― Maya Angelou
They say you never forget how to ride a bike. It’s a different kind of memory than factual knowledge.
The memory for how to ride a bike is stored as an experience, not as something you can put into words and share with somebody else.
If only we could share those experience-type memories. Then children wouldn’t need to crash their bikes repeatedly as they learn how to ride. Someone would just give them the manual that explains it all and then send them on their way.
The same thing goes for the special gift some people have for making other people feel good about themselves. If only we could put that in a manual and pass it around.
Do you know someone with that special knack, that gift for making you feel good about yourself?
It’s like your blood pressure lowers the second you see them rounding a corner to talk with you. It becomes increasingly easy to “just be yourself” around them as they repeatedly prove their full acceptance of who you are.
I’m call this knack “a gift,” because it seems some people were just born with it. Although, I now question that assumption.
Perhaps it can be learned.
How do you learn something like this? My guess is you start with the will to succeed. And then add practice and persistence.
That little recipe seems to be the powerful formula behind many talents worth developing.
Do you want to develop the knack for making people feel good? If so, there’s one more seed I want to plant in your thoughts.
It comes in the form of a quote from a fictional book I enjoyed. The quote captures a profound truth in words.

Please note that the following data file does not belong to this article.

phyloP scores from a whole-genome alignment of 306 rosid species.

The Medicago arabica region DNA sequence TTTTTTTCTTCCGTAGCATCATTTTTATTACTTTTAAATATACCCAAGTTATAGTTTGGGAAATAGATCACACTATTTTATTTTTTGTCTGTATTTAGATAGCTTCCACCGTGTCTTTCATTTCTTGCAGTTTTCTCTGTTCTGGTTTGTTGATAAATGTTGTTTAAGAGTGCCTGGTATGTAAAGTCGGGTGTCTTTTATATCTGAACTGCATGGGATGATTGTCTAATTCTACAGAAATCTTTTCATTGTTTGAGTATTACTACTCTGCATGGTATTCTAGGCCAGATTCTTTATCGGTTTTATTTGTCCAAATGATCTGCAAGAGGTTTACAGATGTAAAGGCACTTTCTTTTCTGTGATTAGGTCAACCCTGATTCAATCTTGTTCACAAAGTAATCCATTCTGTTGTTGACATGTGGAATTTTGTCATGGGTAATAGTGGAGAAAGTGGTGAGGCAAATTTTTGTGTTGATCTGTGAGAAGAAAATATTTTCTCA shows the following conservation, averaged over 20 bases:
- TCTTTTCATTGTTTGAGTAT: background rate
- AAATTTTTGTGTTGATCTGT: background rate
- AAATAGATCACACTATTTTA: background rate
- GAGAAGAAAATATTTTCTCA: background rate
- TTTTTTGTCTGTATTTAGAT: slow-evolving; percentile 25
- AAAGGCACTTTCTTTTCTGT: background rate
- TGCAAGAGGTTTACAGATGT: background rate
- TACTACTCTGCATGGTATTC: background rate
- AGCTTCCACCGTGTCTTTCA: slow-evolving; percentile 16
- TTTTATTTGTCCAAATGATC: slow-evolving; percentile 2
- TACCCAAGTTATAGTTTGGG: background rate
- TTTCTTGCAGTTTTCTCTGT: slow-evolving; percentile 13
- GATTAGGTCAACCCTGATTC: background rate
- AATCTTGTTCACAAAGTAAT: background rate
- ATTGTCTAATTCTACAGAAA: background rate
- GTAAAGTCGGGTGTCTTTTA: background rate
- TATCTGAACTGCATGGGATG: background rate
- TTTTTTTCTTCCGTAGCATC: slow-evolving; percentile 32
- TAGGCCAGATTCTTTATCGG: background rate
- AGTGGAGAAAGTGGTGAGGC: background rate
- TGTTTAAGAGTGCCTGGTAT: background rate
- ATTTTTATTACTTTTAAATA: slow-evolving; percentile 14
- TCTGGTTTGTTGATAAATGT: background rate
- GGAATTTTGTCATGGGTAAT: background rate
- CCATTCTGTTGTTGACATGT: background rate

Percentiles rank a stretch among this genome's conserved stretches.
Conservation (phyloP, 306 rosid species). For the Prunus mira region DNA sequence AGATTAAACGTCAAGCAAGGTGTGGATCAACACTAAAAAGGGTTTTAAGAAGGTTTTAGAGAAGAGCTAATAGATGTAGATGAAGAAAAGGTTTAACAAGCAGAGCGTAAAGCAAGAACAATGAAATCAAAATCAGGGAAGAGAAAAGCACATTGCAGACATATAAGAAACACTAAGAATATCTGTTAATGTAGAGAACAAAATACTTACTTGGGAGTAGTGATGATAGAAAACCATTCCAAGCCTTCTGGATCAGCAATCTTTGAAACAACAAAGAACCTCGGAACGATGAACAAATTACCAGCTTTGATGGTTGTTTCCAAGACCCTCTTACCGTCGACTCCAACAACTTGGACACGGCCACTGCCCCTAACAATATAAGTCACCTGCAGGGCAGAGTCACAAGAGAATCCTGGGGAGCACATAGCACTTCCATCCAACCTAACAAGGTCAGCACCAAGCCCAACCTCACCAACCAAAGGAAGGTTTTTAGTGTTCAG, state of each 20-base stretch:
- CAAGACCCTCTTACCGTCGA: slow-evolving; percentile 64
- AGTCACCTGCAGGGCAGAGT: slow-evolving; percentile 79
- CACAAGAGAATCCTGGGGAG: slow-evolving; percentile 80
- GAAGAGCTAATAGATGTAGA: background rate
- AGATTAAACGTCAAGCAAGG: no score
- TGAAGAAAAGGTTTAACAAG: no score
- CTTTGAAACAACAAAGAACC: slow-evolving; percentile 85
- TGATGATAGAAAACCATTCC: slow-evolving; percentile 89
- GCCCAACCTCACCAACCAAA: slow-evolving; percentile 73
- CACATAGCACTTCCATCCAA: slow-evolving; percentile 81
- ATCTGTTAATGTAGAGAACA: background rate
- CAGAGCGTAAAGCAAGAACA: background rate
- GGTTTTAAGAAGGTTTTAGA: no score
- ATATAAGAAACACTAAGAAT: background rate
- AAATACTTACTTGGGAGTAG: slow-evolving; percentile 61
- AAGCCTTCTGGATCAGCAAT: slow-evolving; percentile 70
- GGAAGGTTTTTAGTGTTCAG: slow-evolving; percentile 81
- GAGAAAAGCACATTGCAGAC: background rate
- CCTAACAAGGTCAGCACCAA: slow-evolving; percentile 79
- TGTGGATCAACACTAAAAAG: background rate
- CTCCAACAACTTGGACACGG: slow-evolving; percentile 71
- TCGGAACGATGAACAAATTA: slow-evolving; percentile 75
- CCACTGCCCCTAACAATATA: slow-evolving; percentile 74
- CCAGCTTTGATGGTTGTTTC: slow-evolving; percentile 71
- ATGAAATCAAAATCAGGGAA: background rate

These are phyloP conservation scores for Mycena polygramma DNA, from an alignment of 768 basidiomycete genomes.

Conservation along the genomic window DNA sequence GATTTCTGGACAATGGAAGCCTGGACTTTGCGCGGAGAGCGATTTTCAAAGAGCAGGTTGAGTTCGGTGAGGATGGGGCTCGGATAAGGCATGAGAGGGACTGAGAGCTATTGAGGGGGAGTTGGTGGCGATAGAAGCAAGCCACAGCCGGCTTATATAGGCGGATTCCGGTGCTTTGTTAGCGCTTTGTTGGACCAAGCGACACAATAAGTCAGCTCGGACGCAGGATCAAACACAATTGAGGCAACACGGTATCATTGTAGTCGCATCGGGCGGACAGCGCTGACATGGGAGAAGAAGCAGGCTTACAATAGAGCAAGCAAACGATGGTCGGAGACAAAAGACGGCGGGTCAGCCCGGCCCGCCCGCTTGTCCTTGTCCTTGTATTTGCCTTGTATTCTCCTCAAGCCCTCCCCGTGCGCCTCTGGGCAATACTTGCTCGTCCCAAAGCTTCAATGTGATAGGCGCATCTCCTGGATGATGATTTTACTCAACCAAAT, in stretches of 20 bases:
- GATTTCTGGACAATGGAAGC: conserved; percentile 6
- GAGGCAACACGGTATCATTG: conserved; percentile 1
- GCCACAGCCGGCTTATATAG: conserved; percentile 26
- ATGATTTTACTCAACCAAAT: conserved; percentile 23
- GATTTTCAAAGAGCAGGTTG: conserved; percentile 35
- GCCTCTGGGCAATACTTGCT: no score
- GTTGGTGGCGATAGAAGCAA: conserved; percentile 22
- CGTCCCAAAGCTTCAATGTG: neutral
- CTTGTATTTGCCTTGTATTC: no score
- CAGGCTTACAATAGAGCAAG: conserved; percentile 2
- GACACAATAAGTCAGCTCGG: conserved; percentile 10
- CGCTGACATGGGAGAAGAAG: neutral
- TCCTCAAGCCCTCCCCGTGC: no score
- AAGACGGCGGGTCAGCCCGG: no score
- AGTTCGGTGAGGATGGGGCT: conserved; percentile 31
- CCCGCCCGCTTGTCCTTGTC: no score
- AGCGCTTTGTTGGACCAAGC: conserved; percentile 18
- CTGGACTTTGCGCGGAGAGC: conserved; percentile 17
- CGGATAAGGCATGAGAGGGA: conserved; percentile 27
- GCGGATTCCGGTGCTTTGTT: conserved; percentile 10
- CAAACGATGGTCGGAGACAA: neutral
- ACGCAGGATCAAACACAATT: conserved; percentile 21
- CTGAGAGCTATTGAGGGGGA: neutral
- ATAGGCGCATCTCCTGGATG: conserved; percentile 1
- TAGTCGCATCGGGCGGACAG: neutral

“It’s the questions we can’t answer that teach us the most. They teach us how to think. If you give a man an answer, all he gains is a little fact. But give him a question and he’ll look for his own answers.”
― Patrick Rothfuss, The Wise Man’s Fear
So here is my question for you today. How can you practice the art of making someone else feel good in your presence? What unique methods might you try?
This is one of those quests that has value even during the journey toward achieving success. Because you’ll like yourself better for having tried.
And if you like yourself for merely trying, it’s not because you have achieved perfection. Rather, it’s because you have set out on a path toward something you believe to be worthwhile.
Perhaps that is one potential answer to my own question. The quest to discover how I can make others feel good when they interact with me.
So I’ll practice using it on you today…
Are you heading in a good direction? Well then, that is enough. You have earned my respect and admiration in that simple choice.
Always on your side,